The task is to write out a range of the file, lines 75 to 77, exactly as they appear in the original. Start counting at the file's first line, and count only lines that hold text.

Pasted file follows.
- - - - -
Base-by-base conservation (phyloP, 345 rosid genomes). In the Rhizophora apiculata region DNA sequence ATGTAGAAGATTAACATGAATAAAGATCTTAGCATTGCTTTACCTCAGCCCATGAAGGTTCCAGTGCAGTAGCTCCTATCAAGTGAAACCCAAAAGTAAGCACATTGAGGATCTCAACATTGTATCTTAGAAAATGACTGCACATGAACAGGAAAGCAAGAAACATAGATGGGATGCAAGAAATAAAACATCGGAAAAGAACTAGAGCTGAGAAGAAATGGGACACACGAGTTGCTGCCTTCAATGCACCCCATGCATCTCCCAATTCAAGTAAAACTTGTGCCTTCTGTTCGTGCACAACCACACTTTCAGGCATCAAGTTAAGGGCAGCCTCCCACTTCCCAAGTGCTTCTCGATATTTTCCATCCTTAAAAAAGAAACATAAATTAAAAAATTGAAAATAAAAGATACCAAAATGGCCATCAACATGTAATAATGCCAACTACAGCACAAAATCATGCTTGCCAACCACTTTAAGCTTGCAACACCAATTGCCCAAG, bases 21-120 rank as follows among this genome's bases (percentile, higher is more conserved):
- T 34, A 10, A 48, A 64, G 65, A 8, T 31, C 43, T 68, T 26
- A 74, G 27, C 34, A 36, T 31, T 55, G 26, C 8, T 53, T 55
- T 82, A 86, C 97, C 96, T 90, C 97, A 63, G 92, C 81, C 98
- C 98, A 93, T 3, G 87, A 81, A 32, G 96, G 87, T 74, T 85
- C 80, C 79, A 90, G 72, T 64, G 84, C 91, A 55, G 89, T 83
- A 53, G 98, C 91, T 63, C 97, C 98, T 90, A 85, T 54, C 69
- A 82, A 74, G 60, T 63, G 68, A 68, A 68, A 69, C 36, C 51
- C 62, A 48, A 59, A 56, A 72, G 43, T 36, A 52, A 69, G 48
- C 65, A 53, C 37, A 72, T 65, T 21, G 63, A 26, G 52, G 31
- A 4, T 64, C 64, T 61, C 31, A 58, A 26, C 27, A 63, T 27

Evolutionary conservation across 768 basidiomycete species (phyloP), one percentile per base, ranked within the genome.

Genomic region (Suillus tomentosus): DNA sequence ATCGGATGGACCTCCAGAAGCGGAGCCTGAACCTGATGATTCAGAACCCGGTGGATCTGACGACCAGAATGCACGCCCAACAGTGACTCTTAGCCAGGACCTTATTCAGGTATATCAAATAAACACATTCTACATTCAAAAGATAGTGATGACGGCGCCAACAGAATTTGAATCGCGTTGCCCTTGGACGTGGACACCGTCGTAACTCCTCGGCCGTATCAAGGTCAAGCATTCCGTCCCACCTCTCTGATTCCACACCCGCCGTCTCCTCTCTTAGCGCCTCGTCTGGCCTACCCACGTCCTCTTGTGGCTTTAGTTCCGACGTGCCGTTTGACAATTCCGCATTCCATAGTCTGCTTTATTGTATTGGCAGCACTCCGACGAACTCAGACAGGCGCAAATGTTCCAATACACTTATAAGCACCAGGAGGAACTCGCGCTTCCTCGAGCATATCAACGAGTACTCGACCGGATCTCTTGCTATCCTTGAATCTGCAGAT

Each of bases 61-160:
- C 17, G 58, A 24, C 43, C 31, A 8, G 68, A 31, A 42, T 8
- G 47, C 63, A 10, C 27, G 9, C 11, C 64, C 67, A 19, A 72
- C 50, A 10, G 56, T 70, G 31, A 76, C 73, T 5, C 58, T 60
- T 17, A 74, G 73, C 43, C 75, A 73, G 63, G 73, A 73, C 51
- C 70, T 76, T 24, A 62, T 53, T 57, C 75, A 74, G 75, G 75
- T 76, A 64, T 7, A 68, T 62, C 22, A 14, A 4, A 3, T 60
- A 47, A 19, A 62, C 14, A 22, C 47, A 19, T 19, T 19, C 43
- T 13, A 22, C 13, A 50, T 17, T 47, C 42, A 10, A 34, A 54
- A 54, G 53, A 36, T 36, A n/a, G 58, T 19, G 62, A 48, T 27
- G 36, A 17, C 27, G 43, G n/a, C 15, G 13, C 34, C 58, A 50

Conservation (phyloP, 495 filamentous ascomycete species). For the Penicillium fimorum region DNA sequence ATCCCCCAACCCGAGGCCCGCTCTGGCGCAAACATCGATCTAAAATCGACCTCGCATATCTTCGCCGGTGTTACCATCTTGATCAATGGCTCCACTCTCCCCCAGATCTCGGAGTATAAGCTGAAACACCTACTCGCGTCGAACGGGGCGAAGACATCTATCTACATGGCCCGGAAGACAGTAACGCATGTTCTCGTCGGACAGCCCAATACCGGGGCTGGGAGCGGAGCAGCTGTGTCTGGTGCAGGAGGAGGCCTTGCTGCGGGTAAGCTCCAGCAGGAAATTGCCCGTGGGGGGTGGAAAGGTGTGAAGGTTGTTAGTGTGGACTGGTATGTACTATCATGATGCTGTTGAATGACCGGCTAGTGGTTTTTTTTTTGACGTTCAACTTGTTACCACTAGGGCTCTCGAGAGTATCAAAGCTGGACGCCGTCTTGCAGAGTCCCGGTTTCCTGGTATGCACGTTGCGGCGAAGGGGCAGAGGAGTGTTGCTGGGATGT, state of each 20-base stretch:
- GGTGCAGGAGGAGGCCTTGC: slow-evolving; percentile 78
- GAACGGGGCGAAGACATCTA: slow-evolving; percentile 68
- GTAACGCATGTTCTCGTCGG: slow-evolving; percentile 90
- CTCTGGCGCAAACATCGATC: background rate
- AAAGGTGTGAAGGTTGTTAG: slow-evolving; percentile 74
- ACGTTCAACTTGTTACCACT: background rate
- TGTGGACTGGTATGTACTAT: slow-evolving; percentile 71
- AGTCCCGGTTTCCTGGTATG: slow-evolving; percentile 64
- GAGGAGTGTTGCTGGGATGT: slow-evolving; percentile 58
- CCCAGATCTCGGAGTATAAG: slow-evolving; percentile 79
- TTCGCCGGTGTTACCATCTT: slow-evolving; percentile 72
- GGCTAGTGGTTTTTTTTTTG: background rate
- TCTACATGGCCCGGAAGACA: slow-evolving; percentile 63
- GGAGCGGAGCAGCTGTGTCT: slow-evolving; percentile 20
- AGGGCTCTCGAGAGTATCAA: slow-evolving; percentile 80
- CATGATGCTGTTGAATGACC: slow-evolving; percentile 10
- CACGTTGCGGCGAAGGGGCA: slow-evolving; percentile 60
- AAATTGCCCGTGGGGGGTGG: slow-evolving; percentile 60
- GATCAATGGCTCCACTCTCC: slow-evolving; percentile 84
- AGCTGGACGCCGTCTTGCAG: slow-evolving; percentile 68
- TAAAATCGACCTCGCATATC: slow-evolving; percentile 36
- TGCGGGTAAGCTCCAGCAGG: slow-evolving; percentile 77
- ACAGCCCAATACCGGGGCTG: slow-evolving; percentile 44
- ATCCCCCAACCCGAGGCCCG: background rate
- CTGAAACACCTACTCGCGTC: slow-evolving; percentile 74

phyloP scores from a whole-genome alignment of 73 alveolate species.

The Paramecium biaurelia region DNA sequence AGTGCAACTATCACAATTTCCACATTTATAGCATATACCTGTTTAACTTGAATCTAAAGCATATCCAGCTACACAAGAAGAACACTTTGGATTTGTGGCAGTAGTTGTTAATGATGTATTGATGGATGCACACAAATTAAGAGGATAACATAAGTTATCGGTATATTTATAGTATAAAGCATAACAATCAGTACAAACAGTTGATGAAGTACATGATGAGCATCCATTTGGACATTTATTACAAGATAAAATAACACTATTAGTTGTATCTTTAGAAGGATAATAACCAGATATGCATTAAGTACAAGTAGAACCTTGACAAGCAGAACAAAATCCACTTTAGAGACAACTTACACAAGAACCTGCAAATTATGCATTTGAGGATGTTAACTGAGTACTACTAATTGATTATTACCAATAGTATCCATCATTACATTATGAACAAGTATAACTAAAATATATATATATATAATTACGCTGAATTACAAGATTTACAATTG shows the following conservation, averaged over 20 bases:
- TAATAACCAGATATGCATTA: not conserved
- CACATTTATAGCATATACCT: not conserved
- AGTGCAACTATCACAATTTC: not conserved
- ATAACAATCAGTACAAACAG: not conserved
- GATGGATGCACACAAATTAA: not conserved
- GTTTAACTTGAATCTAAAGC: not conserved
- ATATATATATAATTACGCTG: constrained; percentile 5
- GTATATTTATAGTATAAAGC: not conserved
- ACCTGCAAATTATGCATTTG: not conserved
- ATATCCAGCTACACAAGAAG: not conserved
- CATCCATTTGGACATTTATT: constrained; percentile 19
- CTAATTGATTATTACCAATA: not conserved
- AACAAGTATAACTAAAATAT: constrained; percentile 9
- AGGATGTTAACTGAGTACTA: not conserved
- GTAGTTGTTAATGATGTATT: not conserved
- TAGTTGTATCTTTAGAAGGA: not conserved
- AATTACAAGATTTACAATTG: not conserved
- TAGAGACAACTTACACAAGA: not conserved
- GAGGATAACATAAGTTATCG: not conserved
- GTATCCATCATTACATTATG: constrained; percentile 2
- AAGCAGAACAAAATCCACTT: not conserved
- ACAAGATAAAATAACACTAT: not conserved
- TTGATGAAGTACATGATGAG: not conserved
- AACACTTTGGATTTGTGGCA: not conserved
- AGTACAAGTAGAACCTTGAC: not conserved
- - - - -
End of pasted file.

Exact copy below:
- TTGATGAAGTACATGATGAG: not conserved
- AACACTTTGGATTTGTGGCA: not conserved
- AGTACAAGTAGAACCTTGAC: not conserved